Tuesday, August 14, 2012

Hurts of forced adoption must now be healed.

12 August 2012.
IT'S a national scandal, affecting thousands of Australians, that until recently was spoken of only in hushed tones.
While it is sometimes claimed that those involved in the forced adoptions of babies from unwed mothers in the 1950s to 1970s thought they were doing the right thing, the true extent of this cruel chapter in our history is only now beginning to be revealed.

A Senate committee report into the issue earlier this year opened a window into the true extent of the cruelty dished out, including birth certificates marked for adoption against the mother's will, and women drugged with sedatives and pressured to sign adoption papers and later denied information about the fate of their children.

On Tuesday the ACT will join Western Australia, South Australia and soon Tasmania in making a formal apology to both the women and children affected by the so-called coercive adoption practices meted out to an estimated 150,000 mothers around the country.
The federal government also recently indicated its intention to make a national apology on the issue and has established a reference group to advise on the timing and form that apology should take.
It has taken more than half a century, and even today some victims are only now making contact with their lost children. For many, a national apology cannot come soon enough, as thousands of Australians continue to suffer. Yet an apology on its own is not enough.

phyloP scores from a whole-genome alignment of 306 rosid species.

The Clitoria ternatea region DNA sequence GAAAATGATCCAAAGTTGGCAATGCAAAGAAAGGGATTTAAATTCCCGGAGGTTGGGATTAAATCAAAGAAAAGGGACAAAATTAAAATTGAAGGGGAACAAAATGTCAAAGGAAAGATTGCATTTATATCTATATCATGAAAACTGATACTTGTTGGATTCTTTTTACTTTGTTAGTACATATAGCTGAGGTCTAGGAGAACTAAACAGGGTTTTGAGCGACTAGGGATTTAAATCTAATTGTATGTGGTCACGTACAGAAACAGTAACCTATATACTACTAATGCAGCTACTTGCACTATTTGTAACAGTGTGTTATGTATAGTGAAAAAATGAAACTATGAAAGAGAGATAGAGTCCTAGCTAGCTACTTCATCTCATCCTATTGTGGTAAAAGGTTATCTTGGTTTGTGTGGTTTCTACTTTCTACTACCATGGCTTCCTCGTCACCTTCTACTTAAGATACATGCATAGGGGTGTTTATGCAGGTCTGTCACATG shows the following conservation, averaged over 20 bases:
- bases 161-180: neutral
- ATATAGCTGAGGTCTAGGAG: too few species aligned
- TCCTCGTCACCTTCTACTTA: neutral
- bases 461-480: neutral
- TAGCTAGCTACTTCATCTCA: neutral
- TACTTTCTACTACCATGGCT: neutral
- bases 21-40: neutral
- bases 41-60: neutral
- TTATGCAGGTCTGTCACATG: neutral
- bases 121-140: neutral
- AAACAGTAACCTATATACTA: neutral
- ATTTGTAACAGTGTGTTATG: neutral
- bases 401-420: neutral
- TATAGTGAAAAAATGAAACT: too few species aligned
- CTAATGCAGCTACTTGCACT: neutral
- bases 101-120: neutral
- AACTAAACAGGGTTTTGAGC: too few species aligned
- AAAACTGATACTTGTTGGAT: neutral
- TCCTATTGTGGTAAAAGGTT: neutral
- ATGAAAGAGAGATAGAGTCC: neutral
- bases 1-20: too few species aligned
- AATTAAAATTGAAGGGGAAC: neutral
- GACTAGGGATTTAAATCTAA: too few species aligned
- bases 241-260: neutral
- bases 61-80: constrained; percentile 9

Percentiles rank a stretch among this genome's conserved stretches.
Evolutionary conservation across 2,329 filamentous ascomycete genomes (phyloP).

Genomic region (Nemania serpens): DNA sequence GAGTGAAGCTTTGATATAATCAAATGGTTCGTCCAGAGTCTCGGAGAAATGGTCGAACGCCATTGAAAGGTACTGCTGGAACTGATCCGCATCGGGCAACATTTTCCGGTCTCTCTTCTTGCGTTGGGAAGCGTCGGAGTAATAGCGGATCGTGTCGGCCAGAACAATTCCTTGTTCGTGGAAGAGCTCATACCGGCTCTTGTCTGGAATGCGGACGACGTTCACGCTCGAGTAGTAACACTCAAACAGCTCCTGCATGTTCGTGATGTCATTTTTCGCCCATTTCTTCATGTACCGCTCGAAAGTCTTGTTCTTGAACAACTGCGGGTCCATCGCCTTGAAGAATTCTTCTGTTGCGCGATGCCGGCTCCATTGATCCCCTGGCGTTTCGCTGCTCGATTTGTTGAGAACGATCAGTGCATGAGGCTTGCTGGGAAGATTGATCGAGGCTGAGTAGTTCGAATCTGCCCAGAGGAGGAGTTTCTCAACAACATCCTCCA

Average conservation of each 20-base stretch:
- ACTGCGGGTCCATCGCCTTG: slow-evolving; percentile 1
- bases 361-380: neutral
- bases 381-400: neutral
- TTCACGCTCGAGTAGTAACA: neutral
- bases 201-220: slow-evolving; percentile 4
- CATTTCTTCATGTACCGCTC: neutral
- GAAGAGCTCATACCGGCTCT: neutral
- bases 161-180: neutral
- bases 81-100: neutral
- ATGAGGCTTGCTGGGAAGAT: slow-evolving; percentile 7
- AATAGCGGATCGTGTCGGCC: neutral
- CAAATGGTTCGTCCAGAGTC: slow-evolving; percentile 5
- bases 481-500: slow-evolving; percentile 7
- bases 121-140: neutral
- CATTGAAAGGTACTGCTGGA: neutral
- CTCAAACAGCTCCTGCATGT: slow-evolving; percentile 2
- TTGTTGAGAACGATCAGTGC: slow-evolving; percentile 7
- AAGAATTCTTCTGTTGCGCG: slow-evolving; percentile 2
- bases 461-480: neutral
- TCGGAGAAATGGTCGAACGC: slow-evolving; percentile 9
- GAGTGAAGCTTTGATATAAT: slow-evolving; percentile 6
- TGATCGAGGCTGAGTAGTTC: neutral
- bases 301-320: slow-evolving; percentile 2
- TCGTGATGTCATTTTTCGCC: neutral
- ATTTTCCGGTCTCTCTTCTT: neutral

Many women, and their adult children, continue to battle the significant cost and bureaucratic red tape involved in tracking the birth families. It is a long, difficult and sometimes expensive battle to unearth the truth.

If the federal government is serious about righting the wrongs of the past, and bringing some form of closure for those affected, its planned apology must go further than just the symbolic.
It should include financial assistance to help those seeking the truth, a determination to collect, centralise and make available important historical records to those who have a birthright to see them and special counselling services to assist those still traumatised by their forced separation.
There is much the federal bureacracy can do to help these people find and recover records, especially with the state and territory based apologies showing a real willingness to help those affected.
Governments can assist the healing process by taking important steps like apologising. The importance of doing so, and the impact it can have on victims, should not be underestimated.

Read more: http://www.canberratimes.com.au/opinion/hurts-of-forced-adoption-must-now-be-healed-20120811-2419p.html#ixzz23Uu0tQtZ

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